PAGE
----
Teaching Comparative Government and Politics

Thursday, September 06, 2018

Is economics political? Are politics economic?

Watch for how the government and politicians react to this crisis.

How would you react if the money in your pocket and in your bank account suddenly would buy only half of what it could have bought yesterday? Who would you blame?

Iran’s Currency Crashes. Shortages and Fears Rise.
Iran’s rial fell to a record low on Wednesday, part of a staggering drop in the currency’s value since the United States pulled out of the nuclear deal only four months ago…

Iranians line up to exchange currencies
Signs of the currency chaos can be seen everywhere in Tehran: Worried residents lined up outside beleaguered money changers, travel agents offered vacation prices only in hard currency, and diapers disappeared from store shelves…

There was no immediate acknowledgement of the drop on state media.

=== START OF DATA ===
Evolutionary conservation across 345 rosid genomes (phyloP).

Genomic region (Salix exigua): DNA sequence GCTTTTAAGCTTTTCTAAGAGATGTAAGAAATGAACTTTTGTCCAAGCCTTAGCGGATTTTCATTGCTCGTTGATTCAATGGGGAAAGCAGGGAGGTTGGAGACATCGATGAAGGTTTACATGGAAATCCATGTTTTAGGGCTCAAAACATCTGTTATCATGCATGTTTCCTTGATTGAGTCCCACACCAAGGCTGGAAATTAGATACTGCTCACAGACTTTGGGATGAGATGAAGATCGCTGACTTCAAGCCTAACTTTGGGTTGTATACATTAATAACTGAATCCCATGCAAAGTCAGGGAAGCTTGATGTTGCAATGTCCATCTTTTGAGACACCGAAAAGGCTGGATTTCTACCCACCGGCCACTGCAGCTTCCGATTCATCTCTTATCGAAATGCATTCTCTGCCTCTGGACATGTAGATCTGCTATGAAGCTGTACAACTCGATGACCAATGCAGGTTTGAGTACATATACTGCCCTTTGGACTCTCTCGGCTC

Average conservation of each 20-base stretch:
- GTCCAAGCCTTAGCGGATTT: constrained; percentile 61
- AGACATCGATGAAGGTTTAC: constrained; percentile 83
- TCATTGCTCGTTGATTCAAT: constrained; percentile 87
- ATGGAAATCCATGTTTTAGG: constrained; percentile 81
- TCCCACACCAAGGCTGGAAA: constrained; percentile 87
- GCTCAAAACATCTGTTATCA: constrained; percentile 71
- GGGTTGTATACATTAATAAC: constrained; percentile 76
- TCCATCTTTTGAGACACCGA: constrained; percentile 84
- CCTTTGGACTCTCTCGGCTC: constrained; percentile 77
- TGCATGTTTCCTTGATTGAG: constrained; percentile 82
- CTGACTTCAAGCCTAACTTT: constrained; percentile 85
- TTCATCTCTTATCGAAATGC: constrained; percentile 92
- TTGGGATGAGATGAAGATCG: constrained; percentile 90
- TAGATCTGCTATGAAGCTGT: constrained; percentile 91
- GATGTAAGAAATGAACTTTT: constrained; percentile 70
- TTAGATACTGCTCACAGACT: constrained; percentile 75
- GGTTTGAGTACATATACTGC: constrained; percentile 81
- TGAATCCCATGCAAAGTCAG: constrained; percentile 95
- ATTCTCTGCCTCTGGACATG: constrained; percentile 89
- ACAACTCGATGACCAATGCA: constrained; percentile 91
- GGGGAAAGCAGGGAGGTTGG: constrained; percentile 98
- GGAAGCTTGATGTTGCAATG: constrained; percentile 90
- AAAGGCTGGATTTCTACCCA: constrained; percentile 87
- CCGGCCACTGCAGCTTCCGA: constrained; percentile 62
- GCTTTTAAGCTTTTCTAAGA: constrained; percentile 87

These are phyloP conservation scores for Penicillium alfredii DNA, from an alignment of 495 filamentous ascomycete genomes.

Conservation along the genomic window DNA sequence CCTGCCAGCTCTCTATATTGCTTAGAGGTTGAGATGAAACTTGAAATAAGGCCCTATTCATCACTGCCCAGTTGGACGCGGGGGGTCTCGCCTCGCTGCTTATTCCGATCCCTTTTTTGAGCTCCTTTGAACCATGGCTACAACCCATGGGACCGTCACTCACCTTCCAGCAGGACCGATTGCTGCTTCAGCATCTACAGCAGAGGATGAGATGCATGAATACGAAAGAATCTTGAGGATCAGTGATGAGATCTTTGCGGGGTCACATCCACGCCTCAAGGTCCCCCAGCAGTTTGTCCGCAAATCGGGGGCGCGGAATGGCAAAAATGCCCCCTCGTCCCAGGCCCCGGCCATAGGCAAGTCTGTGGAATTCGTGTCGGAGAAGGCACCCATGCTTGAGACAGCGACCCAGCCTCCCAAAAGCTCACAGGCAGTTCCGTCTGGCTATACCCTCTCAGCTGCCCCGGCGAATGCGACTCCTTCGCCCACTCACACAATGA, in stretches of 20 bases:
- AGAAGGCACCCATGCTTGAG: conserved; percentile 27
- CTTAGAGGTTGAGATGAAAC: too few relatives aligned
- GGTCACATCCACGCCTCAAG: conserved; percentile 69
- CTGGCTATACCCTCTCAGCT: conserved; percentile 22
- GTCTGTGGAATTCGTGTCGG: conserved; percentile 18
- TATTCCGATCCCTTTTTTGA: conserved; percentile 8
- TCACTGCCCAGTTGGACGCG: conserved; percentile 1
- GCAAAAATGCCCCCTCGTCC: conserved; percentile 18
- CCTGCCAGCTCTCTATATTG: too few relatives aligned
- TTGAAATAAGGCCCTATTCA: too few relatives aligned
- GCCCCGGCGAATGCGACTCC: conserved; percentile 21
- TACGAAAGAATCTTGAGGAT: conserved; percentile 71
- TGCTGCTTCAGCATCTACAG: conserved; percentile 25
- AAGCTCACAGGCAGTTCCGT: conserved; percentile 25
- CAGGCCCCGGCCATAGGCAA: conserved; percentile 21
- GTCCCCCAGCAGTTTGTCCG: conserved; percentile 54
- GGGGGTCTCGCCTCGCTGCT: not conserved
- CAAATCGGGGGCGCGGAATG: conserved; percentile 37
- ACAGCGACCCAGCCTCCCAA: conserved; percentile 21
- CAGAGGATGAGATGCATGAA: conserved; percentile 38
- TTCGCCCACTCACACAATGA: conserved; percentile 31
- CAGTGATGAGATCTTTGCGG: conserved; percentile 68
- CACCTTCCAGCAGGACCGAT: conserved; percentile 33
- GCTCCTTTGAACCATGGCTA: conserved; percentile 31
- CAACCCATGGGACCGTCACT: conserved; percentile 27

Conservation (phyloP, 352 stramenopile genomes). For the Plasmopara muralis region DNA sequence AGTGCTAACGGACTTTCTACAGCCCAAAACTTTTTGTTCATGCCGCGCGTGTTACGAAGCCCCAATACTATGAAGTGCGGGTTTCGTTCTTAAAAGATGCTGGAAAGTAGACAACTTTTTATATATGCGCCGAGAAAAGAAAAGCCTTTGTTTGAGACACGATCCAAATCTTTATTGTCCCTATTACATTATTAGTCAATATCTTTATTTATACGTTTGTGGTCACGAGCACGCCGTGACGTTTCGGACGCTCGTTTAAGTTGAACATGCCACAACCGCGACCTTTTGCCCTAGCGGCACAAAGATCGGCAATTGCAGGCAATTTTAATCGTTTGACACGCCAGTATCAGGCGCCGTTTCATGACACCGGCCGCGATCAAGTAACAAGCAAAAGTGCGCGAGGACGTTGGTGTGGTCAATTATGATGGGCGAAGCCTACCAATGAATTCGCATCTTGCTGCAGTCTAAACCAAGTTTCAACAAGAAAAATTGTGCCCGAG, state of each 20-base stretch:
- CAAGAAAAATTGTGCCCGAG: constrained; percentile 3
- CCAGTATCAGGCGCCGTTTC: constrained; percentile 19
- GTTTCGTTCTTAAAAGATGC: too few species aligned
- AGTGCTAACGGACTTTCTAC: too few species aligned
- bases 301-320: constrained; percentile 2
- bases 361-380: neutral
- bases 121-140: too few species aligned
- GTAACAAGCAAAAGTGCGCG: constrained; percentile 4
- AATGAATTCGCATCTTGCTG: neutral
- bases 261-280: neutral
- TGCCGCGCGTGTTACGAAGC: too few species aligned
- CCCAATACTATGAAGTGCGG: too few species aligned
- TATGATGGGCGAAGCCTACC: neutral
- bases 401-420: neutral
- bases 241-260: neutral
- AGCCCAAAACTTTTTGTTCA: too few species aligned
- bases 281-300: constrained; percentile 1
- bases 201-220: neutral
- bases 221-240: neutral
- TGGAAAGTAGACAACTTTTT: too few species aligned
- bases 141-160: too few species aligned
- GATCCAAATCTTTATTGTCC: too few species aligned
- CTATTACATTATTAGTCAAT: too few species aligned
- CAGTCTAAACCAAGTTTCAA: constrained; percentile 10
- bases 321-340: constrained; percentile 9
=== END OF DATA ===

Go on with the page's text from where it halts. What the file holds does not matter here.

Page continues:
Iran’s economy has faced troubled times in the past, whether from the shah’s overspending on military arms in the 1970s or the Western sanctions that came after the 1979 Islamic Revolution and United States Embassy takeover. Drastic fluctuations in oil prices have also taken a toll.

This time, however, feels different. The currency has crashed along with hope many felt following the 2015 nuclear deal…

Ayatollah Ali Khamenei, Iran’s supreme leader, called the American moves economic “sabotage” this past weekend, and mentioned the diaper shortage. Some 70 percent of material for disposal diapers is imported. As the rial falls, it makes purchasing the material from abroad more expensive.

“Imagine that in Tehran or other major cities, baby diapers suddenly become scarce. This is happening, this is real, this is not make-believe. Baby diapers!” Ayatollah Khamenei said, according to a transcript on his official website. “This makes people angry. On the other side, the enemy wants people to be angry with the government and system. This is one of their ways.”

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